Prevalence of Canine Coronavirus and Parvovirus Infections in Dogs with Gastroenteritis in Thailand
The aim of this study is to evaluate the prevalence of CCV and CPV-2 infections in gastroenteritic dogs by using seminested PCR to detect CCV RNA and CPV-2 DNA in fecal specimens derived from gastroenteritic dogs and healthy dogs.
Materials & Methods
Seventy fecal samples from dogs with signs of gastroenteritis (vomiting and diarrhea), twenty-five fecal samples from healthy dogs and one CPV-2 vaccine strain were amplified by semi-nested polymerase chain reaction (PCR), aimed at specifically studying the gene encoding the most abundant capsid protein VP2 of CPV-2 and spike protein of CCV.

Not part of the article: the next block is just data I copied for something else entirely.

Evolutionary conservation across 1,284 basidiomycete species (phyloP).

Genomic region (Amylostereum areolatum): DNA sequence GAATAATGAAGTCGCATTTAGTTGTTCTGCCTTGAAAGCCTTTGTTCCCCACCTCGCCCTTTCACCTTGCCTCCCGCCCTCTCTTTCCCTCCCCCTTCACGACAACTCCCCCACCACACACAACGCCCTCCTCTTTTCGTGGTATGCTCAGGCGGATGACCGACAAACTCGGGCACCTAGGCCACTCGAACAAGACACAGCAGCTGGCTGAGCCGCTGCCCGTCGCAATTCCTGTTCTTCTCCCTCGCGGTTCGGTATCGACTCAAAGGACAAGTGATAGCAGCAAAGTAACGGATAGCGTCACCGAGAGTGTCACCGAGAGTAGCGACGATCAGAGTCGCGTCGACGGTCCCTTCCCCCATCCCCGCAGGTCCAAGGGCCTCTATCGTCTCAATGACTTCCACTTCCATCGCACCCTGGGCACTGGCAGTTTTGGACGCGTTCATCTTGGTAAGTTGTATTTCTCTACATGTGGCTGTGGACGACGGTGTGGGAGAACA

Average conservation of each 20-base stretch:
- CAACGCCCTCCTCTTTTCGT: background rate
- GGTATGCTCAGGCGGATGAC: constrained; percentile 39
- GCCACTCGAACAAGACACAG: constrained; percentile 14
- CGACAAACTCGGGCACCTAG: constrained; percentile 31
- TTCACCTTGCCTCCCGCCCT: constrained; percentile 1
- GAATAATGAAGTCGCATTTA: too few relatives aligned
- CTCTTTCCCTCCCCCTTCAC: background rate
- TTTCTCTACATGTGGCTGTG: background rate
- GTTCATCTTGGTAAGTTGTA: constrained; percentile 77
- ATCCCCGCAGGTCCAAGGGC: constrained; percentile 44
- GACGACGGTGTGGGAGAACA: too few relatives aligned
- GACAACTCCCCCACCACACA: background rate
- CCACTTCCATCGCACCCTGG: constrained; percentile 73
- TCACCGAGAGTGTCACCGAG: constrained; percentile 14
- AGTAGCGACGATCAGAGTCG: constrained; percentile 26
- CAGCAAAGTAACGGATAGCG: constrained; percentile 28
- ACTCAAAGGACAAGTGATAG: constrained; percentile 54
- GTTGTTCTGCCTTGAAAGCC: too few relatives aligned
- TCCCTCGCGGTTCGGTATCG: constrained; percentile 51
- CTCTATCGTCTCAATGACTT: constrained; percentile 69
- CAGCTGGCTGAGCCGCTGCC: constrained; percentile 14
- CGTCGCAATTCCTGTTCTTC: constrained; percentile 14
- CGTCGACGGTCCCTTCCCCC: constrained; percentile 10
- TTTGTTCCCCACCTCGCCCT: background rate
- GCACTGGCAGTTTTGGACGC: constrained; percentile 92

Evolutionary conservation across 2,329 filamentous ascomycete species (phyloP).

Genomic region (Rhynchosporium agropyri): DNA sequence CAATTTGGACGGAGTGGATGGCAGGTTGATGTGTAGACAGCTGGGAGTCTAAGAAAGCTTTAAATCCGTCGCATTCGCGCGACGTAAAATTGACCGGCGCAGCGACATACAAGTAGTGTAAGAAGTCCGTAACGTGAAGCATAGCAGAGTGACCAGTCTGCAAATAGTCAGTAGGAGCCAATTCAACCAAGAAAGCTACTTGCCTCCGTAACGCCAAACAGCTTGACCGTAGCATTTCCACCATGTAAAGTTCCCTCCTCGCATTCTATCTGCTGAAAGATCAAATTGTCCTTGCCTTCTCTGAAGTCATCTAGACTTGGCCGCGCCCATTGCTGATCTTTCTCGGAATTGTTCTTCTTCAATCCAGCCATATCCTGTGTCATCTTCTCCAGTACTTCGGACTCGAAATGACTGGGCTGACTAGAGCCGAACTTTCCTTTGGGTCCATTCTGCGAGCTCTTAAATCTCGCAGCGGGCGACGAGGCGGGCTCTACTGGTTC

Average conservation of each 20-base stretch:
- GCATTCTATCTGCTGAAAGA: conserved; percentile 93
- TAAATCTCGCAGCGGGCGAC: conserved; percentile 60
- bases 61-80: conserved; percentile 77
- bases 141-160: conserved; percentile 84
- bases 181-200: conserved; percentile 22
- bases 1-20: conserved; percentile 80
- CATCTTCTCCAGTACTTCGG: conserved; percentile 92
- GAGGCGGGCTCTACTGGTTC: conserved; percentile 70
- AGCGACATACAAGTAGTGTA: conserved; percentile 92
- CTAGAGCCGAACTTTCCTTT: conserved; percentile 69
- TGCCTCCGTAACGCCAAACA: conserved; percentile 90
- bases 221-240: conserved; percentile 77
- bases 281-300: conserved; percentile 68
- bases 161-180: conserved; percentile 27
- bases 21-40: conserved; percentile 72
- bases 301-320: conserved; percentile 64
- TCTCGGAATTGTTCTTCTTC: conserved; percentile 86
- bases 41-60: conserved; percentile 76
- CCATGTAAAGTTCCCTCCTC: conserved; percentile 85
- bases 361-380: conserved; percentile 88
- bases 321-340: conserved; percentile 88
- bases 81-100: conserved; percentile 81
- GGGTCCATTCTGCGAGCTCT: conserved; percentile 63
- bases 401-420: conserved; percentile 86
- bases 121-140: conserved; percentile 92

Positive specimens comprised 44 samples (62.8%) and 9 samples (12.8%) for CPV-2 and CCV, respectively. In nine CCV positive samples, seven displayed co-infection between CCV and CPV-2. Our CCV sequence (AF482001) showed a 94.9% nucleotide identity to CCV reported in GenBank accession number D13096. High prevalence of CCV and CPV-2 infections was found in 1-2 month- and 3-6 month aged dogs, respectively.
Our principal interest was to use nested-PCR as methods to rapidly differentiate CCV or CPV-2 infections from other canine enteric pathogens, which can cause similar clinical illnesses. Definitive diagnosis is important primarily for epidemic control and preventative measures.